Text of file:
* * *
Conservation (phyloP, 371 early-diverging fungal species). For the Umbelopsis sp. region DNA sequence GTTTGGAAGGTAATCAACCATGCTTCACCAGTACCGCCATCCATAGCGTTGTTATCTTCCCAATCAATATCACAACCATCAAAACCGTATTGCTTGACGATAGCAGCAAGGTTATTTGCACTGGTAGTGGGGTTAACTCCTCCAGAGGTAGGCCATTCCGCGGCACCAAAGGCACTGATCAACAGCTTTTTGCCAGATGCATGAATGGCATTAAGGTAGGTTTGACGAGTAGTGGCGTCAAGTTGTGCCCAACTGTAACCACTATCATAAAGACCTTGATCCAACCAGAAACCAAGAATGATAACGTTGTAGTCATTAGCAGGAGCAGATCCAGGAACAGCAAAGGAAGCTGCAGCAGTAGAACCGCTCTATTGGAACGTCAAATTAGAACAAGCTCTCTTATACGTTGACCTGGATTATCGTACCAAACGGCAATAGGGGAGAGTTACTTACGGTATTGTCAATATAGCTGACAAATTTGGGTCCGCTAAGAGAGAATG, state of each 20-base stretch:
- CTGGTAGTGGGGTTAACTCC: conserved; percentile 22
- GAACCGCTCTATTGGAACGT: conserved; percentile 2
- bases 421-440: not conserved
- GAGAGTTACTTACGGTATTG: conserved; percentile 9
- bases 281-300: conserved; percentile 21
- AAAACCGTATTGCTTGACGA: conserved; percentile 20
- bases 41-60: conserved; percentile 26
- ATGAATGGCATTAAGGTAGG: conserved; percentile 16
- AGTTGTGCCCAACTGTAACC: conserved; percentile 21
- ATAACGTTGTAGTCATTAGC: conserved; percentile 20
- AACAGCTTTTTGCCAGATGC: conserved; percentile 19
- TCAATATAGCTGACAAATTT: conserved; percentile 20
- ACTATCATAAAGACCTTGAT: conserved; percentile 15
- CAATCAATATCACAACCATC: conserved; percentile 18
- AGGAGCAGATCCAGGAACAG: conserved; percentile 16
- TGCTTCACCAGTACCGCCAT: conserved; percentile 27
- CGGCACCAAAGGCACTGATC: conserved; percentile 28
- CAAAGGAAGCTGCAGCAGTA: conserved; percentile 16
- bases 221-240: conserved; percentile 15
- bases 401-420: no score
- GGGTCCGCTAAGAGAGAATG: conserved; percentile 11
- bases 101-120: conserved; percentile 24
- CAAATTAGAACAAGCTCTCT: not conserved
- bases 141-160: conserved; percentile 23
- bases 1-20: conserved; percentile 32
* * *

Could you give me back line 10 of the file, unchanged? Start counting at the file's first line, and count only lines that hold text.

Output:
- AGTTGTGCCCAACTGTAACC: conserved; percentile 21